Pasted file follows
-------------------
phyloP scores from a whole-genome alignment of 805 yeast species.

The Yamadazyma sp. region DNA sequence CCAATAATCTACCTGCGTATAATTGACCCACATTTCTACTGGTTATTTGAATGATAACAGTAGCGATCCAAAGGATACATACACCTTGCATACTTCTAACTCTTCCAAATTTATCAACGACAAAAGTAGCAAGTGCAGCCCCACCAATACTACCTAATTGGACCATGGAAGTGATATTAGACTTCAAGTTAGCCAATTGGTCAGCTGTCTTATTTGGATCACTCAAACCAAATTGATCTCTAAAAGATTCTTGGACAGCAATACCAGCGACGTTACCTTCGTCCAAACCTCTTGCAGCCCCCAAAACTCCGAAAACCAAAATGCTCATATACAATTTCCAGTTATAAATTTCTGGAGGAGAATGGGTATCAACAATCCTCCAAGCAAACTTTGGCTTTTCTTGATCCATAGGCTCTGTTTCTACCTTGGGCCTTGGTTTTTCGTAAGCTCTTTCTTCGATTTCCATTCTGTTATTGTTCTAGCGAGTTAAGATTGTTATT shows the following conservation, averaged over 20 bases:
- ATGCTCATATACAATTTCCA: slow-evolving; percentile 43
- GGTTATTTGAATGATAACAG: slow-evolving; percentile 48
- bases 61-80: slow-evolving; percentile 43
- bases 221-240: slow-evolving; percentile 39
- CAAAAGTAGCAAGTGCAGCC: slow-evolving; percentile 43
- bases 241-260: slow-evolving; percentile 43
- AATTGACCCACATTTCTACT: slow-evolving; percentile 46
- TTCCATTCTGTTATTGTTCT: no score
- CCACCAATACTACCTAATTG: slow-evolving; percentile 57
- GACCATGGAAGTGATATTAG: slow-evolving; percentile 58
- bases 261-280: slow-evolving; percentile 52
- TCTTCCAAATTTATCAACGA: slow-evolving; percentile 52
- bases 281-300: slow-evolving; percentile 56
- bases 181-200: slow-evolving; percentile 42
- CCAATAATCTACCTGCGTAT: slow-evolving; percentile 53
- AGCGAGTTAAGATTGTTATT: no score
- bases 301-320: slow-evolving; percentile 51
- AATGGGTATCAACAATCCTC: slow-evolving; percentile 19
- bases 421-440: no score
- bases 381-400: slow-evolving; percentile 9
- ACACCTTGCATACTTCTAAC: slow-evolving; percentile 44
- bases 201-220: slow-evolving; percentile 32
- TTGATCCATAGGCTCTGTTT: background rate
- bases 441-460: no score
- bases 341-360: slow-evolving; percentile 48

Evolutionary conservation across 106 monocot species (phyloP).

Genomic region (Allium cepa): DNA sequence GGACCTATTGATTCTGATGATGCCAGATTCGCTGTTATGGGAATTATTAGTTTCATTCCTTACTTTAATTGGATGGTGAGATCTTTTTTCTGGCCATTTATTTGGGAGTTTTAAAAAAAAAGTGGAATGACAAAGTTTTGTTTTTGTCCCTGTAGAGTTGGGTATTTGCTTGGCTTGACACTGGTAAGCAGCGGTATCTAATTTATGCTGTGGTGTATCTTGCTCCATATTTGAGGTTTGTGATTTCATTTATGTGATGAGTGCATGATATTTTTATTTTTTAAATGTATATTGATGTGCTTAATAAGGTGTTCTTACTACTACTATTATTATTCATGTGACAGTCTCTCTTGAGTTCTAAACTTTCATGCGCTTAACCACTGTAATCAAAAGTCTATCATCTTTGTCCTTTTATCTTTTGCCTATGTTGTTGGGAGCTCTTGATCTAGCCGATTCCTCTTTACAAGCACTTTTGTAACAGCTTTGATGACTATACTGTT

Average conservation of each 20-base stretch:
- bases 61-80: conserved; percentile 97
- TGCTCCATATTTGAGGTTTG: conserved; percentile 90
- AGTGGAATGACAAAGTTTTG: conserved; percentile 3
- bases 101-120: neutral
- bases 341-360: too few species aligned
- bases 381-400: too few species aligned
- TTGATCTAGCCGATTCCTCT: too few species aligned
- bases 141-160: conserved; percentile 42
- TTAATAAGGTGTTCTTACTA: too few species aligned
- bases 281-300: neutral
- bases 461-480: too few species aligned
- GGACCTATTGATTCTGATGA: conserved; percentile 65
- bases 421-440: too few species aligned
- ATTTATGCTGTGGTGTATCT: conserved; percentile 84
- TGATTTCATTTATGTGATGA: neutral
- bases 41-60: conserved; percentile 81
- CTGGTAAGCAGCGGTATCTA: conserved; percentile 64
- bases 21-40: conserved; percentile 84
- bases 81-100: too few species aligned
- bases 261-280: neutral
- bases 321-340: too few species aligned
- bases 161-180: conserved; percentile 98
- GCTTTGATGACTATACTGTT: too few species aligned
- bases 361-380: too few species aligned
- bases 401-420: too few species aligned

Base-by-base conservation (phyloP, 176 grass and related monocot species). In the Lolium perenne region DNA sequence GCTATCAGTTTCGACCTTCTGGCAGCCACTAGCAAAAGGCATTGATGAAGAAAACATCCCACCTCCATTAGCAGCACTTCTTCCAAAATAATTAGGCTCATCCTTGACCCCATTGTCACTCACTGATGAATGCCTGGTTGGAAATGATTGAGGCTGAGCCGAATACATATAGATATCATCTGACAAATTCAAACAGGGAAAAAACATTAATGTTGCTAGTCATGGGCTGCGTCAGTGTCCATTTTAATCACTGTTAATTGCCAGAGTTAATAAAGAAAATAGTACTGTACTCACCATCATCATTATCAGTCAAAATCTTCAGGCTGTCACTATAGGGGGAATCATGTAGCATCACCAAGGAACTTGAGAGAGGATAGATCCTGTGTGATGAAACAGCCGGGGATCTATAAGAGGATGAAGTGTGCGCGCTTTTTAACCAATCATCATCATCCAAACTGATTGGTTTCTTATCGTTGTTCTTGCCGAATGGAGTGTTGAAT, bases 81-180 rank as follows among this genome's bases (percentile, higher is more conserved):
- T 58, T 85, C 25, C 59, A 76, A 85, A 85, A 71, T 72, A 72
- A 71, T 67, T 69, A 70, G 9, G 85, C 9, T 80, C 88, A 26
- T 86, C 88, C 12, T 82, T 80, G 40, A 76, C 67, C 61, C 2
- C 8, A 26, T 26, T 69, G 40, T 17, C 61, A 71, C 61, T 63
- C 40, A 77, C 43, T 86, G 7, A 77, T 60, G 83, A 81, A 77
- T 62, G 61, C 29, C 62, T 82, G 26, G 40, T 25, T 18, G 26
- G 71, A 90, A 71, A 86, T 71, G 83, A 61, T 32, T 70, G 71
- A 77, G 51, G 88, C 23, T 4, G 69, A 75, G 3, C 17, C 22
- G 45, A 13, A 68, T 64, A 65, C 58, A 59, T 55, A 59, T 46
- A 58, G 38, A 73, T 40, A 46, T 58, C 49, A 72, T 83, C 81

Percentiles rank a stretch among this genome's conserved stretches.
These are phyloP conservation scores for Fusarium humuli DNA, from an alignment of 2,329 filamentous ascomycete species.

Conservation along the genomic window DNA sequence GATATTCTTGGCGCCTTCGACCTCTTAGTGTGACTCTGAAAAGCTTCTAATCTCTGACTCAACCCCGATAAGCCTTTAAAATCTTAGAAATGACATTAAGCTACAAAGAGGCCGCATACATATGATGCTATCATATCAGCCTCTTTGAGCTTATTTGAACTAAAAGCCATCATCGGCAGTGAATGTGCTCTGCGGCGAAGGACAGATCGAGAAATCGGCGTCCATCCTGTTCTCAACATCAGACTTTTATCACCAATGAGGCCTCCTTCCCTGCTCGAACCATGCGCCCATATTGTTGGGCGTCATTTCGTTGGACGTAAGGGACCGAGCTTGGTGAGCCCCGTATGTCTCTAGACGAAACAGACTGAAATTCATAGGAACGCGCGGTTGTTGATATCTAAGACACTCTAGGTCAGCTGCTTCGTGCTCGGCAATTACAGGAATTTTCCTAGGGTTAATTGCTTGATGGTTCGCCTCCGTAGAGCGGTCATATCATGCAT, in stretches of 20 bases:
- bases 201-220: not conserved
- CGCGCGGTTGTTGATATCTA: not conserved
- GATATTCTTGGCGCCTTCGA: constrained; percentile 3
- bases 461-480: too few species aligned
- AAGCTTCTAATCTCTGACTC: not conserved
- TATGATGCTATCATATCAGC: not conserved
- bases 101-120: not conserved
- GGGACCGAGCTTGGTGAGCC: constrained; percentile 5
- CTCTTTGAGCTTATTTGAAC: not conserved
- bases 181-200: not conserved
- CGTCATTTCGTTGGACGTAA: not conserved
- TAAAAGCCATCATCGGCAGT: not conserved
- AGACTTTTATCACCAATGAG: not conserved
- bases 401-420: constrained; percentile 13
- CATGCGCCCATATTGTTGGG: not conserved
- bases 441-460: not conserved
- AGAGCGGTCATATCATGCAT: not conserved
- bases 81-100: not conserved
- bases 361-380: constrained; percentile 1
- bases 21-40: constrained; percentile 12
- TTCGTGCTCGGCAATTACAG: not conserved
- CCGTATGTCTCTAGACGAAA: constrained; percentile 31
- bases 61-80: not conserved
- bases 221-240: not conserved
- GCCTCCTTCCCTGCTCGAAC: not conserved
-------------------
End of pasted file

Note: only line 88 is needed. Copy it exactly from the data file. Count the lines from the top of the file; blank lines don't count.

- bases 361-380: constrained; percentile 1